How to Fight Ransomware With the GDPR

WannaCry, Petya or Fusob – ransomware is software that blocks access to a user’s data and threatens to publish or delete that data unless the victim pays the large ransom. For most people, ransomware is a malicious trend that brings chaos into their lives. People and corporations around the world are looking for guidance in the face of possible disaster. We propose that the General Data Protection Regulation (GDPR)  can take on both a cautionary and a protective role.

An article by the COMPAREX Editorial Team 

How ransomware works

Hackers today have sophisticated tricks up their sleeve. Various social engineering tactics have become popular to extract administrator passwords from oblivious users. Those admin passwords allow hackers to go deep inside networks and carry out their attacks without resistance.

WannaCry  taught us that users are fundamentally unreliable. When your colleagues receive a Word document, for instance, they are eager to open it. There could be important information inside, after all! But when the text appears illegible they will gladly run an attached macro to fix it. All because of their human curiosity.

GDPR’s Big Stick ideology

Ransomware keeps your data hostage, but intact. So does the GDPR  apply? In other words, does ransomware lead to the 'accidental or unlawful destruction, loss, alteration, unauthorized disclosure of, or access to, personal data transmitted, stored or otherwise processed’?

The answer is clear: Yes.

And that changes things. In the UK, for instance, the Information Commissioner’s Office (ICO) can currently fine a maximum of £500,000 per data breach. Once the GDPR is enforced, the ICO will have the right to impose fines of up to 4% of the annual worldwide turnover of the company. Ouch.

Emily Carter and Jonathan Blunden claim in their article  that, according to a Cyber Security Breaches Survey, 46% of British businesses have suffered a data security breach in 2016. That proportion rose to two-thirds among medium and large companies. Suffice it to say that your company’s data & network security better be spotless once the GDPR is in effect.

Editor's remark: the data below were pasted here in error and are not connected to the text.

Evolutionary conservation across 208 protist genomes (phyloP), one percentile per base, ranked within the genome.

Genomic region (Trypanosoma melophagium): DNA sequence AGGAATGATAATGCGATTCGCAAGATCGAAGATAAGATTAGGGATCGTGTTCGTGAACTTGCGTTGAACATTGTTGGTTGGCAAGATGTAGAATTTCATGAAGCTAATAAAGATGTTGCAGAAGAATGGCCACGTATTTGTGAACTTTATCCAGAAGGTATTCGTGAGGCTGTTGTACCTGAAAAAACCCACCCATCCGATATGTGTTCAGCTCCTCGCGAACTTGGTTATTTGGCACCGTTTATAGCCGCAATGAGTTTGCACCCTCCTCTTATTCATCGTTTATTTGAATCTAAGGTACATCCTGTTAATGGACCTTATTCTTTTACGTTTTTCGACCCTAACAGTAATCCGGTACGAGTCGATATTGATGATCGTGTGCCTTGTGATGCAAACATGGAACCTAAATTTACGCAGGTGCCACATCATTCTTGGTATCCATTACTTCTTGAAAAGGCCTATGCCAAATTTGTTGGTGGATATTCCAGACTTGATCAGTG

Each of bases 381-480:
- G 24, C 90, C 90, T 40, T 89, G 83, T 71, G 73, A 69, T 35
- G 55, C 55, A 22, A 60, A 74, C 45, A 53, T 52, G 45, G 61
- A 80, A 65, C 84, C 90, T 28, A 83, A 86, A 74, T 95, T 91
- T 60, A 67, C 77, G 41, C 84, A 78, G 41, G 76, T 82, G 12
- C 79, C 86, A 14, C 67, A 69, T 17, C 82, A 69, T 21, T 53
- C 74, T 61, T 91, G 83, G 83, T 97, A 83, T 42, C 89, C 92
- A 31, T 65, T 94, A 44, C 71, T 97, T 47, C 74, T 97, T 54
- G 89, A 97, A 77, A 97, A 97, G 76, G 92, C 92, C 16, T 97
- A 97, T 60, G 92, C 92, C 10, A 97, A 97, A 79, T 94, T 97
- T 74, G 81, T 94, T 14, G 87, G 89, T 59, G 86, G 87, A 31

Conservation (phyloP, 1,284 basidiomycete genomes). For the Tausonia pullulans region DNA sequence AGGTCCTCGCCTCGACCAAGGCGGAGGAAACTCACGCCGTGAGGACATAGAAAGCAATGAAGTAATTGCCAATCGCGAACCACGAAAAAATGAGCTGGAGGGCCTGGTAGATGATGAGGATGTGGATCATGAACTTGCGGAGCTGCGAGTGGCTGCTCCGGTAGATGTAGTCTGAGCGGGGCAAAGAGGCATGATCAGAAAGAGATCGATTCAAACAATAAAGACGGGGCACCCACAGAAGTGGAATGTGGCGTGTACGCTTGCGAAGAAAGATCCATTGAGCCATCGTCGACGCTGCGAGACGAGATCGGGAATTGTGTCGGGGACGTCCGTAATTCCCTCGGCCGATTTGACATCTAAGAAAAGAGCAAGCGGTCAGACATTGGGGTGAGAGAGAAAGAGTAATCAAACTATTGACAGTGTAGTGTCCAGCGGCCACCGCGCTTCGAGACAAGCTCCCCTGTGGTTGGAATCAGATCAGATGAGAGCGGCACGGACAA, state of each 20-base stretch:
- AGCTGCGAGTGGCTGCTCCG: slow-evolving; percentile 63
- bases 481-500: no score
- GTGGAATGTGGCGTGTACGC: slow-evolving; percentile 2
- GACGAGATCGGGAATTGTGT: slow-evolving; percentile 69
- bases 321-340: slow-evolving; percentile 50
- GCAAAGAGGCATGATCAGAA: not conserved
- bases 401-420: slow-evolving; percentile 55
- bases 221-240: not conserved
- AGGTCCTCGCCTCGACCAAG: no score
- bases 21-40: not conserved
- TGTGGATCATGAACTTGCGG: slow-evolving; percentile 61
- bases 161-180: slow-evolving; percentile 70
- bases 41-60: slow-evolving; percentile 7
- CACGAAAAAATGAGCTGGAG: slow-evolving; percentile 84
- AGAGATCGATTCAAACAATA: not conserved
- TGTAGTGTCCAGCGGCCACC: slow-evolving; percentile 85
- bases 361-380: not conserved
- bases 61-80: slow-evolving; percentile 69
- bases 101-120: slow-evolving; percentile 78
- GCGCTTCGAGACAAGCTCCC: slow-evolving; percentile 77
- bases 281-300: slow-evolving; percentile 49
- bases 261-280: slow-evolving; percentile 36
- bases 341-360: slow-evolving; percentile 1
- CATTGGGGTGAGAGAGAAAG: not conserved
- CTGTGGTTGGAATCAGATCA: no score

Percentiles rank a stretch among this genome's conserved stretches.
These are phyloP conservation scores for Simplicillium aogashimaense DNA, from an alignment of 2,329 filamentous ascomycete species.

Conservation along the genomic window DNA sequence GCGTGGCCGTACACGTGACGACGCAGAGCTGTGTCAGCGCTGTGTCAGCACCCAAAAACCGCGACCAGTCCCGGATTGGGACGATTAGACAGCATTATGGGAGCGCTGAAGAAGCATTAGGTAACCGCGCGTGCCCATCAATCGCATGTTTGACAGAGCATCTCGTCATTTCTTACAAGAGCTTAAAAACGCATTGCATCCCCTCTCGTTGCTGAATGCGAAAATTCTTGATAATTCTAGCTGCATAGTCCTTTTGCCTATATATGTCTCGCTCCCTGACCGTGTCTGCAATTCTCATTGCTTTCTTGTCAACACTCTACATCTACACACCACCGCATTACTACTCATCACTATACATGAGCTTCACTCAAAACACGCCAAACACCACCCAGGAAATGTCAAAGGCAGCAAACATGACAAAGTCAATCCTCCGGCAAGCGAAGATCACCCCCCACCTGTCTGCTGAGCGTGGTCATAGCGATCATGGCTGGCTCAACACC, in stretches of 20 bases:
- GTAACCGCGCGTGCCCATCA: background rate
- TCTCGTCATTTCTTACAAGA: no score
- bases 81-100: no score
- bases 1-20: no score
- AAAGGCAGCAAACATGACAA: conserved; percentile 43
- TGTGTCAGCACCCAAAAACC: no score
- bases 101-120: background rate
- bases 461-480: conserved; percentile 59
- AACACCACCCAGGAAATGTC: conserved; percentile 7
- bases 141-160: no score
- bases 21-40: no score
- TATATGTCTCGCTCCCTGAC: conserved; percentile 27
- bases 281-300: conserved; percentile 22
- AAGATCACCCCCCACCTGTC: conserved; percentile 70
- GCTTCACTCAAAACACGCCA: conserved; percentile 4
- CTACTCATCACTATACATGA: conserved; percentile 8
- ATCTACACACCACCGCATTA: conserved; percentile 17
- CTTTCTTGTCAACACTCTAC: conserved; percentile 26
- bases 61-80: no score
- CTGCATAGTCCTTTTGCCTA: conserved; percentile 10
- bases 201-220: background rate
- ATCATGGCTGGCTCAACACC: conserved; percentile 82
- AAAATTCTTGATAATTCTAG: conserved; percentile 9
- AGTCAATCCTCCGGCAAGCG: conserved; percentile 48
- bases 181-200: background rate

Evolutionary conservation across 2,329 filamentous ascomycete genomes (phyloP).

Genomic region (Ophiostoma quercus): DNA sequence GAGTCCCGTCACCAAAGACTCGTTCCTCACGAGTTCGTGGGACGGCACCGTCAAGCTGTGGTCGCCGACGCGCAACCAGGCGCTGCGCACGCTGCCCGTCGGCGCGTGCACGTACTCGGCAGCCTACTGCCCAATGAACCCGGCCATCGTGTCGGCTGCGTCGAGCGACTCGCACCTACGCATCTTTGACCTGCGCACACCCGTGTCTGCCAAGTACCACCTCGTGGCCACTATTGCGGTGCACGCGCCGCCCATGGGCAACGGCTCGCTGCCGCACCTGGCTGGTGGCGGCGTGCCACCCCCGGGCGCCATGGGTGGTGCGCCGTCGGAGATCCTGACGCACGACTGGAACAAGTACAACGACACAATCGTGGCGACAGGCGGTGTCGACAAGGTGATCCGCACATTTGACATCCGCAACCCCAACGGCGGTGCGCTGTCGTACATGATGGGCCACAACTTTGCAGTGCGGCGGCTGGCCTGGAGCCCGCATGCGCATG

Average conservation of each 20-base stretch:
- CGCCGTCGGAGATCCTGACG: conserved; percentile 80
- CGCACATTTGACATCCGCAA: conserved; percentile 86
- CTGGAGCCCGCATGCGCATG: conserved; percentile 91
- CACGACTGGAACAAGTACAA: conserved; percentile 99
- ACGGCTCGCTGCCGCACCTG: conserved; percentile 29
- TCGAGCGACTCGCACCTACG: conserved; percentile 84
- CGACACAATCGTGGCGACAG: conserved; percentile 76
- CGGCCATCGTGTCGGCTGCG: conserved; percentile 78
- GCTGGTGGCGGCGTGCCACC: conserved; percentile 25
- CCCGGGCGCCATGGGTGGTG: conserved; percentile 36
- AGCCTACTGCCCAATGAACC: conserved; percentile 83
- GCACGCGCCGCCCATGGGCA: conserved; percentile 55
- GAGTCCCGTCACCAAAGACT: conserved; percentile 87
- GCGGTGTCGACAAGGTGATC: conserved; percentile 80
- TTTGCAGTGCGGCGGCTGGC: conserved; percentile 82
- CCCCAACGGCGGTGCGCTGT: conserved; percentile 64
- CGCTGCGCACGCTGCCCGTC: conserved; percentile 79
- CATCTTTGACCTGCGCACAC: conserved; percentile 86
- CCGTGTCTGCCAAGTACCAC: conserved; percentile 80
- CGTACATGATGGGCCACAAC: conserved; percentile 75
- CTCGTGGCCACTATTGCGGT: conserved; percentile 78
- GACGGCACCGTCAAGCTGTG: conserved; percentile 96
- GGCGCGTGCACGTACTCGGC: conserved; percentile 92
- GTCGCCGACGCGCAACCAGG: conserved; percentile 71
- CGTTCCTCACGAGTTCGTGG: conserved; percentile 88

3 constructive data policy guidelines

Punishment is easy. Any good captain, however, also carries a carrot. The GDPR imposes large fines, but forces companies to take IT security policies more seriously. Security policies that should clearly define what you can and cannot do with personal data. Follow our 3 basic guidelines to strengthen your data policy instantly.

1. Limit admin rights

Giving admin rights to uneducated users has become a huge risk. Users don’t need admin rights to write, calculate or even check the status of their virtual machines. Admin rights are only necessary to change things. Every normal user should log in with user rights.

2. Monitor your admins’ behavior

Malware could be posing as one of your admins. A temporary computer administrator rights tool grants admin rights for a limited time only. Yes, at first the admins will complain that they cannot do their work properly. But once you remind them of the dangers of ransomware, they should support a system of checks and balances.

3. Use multifactor authentication

Two-factor and multi-factor authentication are amongst the most important tools to secure your admins’ rights. In essence, you combine something that you know (e.g. a password) with something that you have (e.g. a smartphone) to form a unique login. A small effort that drastically improves security.

Respect both sides of the GDPR

Implementing our 3 guidelines will make your job as an IT professional less stressful, without causing havoc in your budget. But what happens if you don’t have access to the necessary resources? The GDPR is, once again, on your side. Convince the decision-makers in your company by drawing attention to the huge fines and by selling the comfort of protection.

Are you one of more than 50% of companies unprepared for GDPR?

Do you want an expert by your side? Please contact us if you want to know more about IT Security and the new data privacy regulation:

 Get in touch with us

Leipzig, 07.09.2017

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